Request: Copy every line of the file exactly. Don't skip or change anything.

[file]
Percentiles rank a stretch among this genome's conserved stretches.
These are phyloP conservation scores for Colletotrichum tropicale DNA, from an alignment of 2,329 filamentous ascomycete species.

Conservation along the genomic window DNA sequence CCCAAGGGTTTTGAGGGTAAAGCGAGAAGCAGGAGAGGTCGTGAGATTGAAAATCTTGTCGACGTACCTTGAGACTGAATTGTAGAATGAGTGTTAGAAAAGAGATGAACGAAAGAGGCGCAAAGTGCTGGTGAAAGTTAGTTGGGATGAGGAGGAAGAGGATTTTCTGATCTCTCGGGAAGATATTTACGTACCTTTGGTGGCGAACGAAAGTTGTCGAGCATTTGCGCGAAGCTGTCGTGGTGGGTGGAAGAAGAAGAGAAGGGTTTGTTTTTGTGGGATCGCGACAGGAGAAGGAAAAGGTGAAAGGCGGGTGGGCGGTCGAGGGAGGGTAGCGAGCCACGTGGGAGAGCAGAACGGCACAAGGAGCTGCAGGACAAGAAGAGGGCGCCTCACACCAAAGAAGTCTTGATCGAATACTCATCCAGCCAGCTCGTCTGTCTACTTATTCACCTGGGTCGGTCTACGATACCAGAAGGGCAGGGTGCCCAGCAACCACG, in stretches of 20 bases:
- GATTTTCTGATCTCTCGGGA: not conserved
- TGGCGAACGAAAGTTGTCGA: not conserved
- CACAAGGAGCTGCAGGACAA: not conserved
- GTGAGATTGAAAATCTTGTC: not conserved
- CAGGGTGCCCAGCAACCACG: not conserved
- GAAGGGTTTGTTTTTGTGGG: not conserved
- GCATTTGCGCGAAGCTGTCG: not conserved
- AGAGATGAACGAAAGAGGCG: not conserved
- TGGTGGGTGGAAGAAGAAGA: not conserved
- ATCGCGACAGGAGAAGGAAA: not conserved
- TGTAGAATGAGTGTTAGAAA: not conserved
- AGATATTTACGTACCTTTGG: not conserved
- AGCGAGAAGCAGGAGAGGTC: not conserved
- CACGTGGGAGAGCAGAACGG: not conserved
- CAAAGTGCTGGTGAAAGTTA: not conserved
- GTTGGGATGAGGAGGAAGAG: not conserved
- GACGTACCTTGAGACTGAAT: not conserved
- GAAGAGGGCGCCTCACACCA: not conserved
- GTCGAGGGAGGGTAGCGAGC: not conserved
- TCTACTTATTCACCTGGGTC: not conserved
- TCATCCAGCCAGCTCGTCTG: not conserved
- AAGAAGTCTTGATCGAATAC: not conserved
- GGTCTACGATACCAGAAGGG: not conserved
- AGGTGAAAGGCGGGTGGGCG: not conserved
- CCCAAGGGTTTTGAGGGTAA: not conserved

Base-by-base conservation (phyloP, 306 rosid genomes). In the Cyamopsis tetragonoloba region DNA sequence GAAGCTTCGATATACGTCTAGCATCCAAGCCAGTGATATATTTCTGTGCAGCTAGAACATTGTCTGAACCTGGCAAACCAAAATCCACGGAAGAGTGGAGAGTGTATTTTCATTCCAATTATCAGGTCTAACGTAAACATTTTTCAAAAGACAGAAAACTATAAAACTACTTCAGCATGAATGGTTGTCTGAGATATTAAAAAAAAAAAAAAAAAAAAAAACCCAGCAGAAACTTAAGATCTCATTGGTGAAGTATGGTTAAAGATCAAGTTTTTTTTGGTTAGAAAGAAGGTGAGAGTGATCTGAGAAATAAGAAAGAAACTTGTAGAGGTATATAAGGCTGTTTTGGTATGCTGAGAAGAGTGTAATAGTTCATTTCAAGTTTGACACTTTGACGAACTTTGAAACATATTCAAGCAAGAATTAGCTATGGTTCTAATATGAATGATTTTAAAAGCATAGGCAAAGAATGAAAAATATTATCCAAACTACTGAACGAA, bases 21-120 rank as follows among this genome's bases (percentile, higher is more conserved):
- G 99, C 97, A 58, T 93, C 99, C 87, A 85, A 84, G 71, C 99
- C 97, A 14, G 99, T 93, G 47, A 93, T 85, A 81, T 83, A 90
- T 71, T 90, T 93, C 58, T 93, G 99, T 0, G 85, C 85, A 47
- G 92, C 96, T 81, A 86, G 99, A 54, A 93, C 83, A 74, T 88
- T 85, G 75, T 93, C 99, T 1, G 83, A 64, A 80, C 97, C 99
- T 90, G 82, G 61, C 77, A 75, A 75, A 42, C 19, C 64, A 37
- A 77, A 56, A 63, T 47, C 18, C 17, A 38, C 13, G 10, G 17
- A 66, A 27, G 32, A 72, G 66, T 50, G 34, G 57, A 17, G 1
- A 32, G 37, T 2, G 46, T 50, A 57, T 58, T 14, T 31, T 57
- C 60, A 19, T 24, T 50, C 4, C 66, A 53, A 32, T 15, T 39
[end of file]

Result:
Percentiles rank a stretch among this genome's conserved stretches.
These are phyloP conservation scores for Colletotrichum tropicale DNA, from an alignment of 2,329 filamentous ascomycete species.

Conservation along the genomic window DNA sequence CCCAAGGGTTTTGAGGGTAAAGCGAGAAGCAGGAGAGGTCGTGAGATTGAAAATCTTGTCGACGTACCTTGAGACTGAATTGTAGAATGAGTGTTAGAAAAGAGATGAACGAAAGAGGCGCAAAGTGCTGGTGAAAGTTAGTTGGGATGAGGAGGAAGAGGATTTTCTGATCTCTCGGGAAGATATTTACGTACCTTTGGTGGCGAACGAAAGTTGTCGAGCATTTGCGCGAAGCTGTCGTGGTGGGTGGAAGAAGAAGAGAAGGGTTTGTTTTTGTGGGATCGCGACAGGAGAAGGAAAAGGTGAAAGGCGGGTGGGCGGTCGAGGGAGGGTAGCGAGCCACGTGGGAGAGCAGAACGGCACAAGGAGCTGCAGGACAAGAAGAGGGCGCCTCACACCAAAGAAGTCTTGATCGAATACTCATCCAGCCAGCTCGTCTGTCTACTTATTCACCTGGGTCGGTCTACGATACCAGAAGGGCAGGGTGCCCAGCAACCACG, in stretches of 20 bases:
- GATTTTCTGATCTCTCGGGA: not conserved
- TGGCGAACGAAAGTTGTCGA: not conserved
- CACAAGGAGCTGCAGGACAA: not conserved
- GTGAGATTGAAAATCTTGTC: not conserved
- CAGGGTGCCCAGCAACCACG: not conserved
- GAAGGGTTTGTTTTTGTGGG: not conserved
- GCATTTGCGCGAAGCTGTCG: not conserved
- AGAGATGAACGAAAGAGGCG: not conserved
- TGGTGGGTGGAAGAAGAAGA: not conserved
- ATCGCGACAGGAGAAGGAAA: not conserved
- TGTAGAATGAGTGTTAGAAA: not conserved
- AGATATTTACGTACCTTTGG: not conserved
- AGCGAGAAGCAGGAGAGGTC: not conserved
- CACGTGGGAGAGCAGAACGG: not conserved
- CAAAGTGCTGGTGAAAGTTA: not conserved
- GTTGGGATGAGGAGGAAGAG: not conserved
- GACGTACCTTGAGACTGAAT: not conserved
- GAAGAGGGCGCCTCACACCA: not conserved
- GTCGAGGGAGGGTAGCGAGC: not conserved
- TCTACTTATTCACCTGGGTC: not conserved
- TCATCCAGCCAGCTCGTCTG: not conserved
- AAGAAGTCTTGATCGAATAC: not conserved
- GGTCTACGATACCAGAAGGG: not conserved
- AGGTGAAAGGCGGGTGGGCG: not conserved
- CCCAAGGGTTTTGAGGGTAA: not conserved

Base-by-base conservation (phyloP, 306 rosid genomes). In the Cyamopsis tetragonoloba region DNA sequence GAAGCTTCGATATACGTCTAGCATCCAAGCCAGTGATATATTTCTGTGCAGCTAGAACATTGTCTGAACCTGGCAAACCAAAATCCACGGAAGAGTGGAGAGTGTATTTTCATTCCAATTATCAGGTCTAACGTAAACATTTTTCAAAAGACAGAAAACTATAAAACTACTTCAGCATGAATGGTTGTCTGAGATATTAAAAAAAAAAAAAAAAAAAAAAACCCAGCAGAAACTTAAGATCTCATTGGTGAAGTATGGTTAAAGATCAAGTTTTTTTTGGTTAGAAAGAAGGTGAGAGTGATCTGAGAAATAAGAAAGAAACTTGTAGAGGTATATAAGGCTGTTTTGGTATGCTGAGAAGAGTGTAATAGTTCATTTCAAGTTTGACACTTTGACGAACTTTGAAACATATTCAAGCAAGAATTAGCTATGGTTCTAATATGAATGATTTTAAAAGCATAGGCAAAGAATGAAAAATATTATCCAAACTACTGAACGAA, bases 21-120 rank as follows among this genome's bases (percentile, higher is more conserved):
- G 99, C 97, A 58, T 93, C 99, C 87, A 85, A 84, G 71, C 99
- C 97, A 14, G 99, T 93, G 47, A 93, T 85, A 81, T 83, A 90
- T 71, T 90, T 93, C 58, T 93, G 99, T 0, G 85, C 85, A 47
- G 92, C 96, T 81, A 86, G 99, A 54, A 93, C 83, A 74, T 88
- T 85, G 75, T 93, C 99, T 1, G 83, A 64, A 80, C 97, C 99
- T 90, G 82, G 61, C 77, A 75, A 75, A 42, C 19, C 64, A 37
- A 77, A 56, A 63, T 47, C 18, C 17, A 38, C 13, G 10, G 17
- A 66, A 27, G 32, A 72, G 66, T 50, G 34, G 57, A 17, G 1
- A 32, G 37, T 2, G 46, T 50, A 57, T 58, T 14, T 31, T 57
- C 60, A 19, T 24, T 50, C 4, C 66, A 53, A 32, T 15, T 39